You Pay More, You Get More
Recently, the finance ministry has asked the All India Institute of Medical Sciences, New Delhi, to review its user charges, that is, money charged from patients for OPD registration, lab tests, room and bed rentals, etc. The institute administration has already convened a meeting to work on the logistics of the proposal. It was said that the user charges at AIIMS were last reviewed 20 years ago and since then, its expenditure has grown many fold. Therefore, it was essential to revise these charges — a clear indicator that revision implied an imminent increase in charges.
This recommendation stands to affect millions of poor Indians who look towards AIIMS as a last resort. Unfortunately, the model of development such measures promote is far from people-centric. In recent times, successive elected governments have acted more in favour of private players than in the interest of public enterprises. We have seen this “corporate connivance” of the state in many sectors, including education, roadways, telecom, even in health. The move is against welfare economics and should worry us as much as the proposed opening up of a separate registration counter at the AIIMS for “VIP” patients; a move that had to be scrapped in face of faculty opposition.
In the absence of a universal, institutional arrangement to pay for patients’ health needs (medical insurance, for example), low charges are the only respite for the poor. For an average Indian, it is not easy to reach a healthcare delivery point, more so in rural hinterlands. Besides quality, accessibility and affordability of healthcare, biases of gender, caste, illiteracy and economic deficiency play a pivotal role in healthcare delivery. Despite free treatment at government hospitals, more than 75 per cent of healthcare in India is through private players. It is therefore essential for policymakers to consider that those who do make it to a government healthcare provider are either exempted or minimally charged. This will facilitate the flow of patients to a government healthcare set-up like the AIIMS and will hopefully be a factor in reducing the patient “leak” into expensive private set-ups.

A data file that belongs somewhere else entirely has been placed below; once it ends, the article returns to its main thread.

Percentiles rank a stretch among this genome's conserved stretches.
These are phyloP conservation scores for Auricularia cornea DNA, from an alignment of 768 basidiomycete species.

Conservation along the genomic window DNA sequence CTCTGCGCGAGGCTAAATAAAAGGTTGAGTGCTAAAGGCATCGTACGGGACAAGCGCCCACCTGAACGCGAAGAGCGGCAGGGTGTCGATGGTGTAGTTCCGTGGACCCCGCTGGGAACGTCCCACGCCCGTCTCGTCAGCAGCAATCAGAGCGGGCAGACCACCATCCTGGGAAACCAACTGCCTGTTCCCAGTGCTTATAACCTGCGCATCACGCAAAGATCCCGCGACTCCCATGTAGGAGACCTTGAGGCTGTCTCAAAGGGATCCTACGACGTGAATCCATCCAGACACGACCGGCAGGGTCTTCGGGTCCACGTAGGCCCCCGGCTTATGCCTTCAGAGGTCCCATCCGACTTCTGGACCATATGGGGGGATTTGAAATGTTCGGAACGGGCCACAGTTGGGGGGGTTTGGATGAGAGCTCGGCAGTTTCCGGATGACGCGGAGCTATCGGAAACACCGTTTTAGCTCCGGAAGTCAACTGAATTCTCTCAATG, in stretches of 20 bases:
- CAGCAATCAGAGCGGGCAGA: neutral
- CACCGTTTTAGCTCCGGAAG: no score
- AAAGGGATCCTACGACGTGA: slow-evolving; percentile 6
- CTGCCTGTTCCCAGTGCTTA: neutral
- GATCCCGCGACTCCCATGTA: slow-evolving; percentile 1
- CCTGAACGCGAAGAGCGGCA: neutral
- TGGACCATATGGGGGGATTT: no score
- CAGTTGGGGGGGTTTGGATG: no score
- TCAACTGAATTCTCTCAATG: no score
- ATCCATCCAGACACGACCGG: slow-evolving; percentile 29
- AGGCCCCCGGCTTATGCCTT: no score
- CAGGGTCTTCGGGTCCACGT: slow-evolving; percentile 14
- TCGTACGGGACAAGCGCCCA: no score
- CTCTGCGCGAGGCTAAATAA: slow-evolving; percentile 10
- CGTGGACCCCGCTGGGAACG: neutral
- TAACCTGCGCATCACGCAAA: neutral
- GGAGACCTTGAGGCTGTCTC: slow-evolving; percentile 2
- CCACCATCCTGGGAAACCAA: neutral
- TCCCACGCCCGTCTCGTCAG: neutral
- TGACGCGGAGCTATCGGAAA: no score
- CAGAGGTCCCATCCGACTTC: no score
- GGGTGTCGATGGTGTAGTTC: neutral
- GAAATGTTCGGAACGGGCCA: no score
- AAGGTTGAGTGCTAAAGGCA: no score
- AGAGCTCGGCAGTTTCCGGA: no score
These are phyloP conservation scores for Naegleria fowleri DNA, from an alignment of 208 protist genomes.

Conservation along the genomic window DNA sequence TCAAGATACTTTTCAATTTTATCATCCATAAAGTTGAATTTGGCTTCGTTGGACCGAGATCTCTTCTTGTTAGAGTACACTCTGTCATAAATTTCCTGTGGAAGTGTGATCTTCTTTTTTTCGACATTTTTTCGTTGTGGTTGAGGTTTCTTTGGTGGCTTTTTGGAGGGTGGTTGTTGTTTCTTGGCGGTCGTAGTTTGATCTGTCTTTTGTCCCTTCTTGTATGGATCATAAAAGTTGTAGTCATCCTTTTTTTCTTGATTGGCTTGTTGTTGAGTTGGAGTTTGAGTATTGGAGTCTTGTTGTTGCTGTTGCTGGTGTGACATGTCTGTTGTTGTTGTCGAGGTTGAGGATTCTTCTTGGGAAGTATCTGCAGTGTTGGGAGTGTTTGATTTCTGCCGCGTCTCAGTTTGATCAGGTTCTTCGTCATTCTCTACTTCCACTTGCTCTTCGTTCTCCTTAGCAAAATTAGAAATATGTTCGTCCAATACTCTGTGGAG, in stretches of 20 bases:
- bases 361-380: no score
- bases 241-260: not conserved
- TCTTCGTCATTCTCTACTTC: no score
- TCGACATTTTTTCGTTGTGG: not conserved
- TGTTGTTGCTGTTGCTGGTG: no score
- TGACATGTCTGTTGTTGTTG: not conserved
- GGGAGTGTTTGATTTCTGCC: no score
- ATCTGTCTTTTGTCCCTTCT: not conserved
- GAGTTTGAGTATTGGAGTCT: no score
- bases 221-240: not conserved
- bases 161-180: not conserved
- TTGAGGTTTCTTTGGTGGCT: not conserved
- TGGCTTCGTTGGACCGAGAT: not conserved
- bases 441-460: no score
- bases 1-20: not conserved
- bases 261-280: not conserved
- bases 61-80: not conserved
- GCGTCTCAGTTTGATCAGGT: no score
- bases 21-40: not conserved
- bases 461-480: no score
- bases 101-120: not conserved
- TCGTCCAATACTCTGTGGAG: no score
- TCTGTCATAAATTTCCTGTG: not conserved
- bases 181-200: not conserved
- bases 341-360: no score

An elected government should promote its services (at least concerning health and education) among those who have elected it to power. This opens up government systems to critical appraisal, which in turn will lead to the betterment of these services. The propagandists of increasing user charges make a simple argument: You pay more, you get more. The issue is not so simple.
The world over, contribution of user charges towards improving the healthcare delivery system is negligible, if any. In fact, studies from India have shown that increasing user charges within the government healthcare set-up has reduced the utilisation of the health services at least two-fold. From amongst all government healthcare set-ups in the country, the AIIMS enjoys the most stocky budget and an increase in user charges will only add a minuscule amount of profit while taking away a significant chunk of patients. This is no less than actual denial of tertiary, world-class healthcare services to the masses. Before levying higher user charges, the government should audit the utilisation of resources (and money) to large hospitals like the AIIMS. It is possible that the amount unutilised might be equal to, or less than, the user charges it proposes to impose.
A more humane approach would be to further reduce/exempt user charges as has been shown in a number of studies from low and middle-income countries. Cutting subsidies to private enterprises like health insurers could be a way of preventing the extra burden on the end user. An actual increase in the annual health budget by the government will go a long way in preventing the burden of charges to be passed on to its citizens. The government should realise that prioritising health within the country is the most important economic method to prevent disease and promote health.
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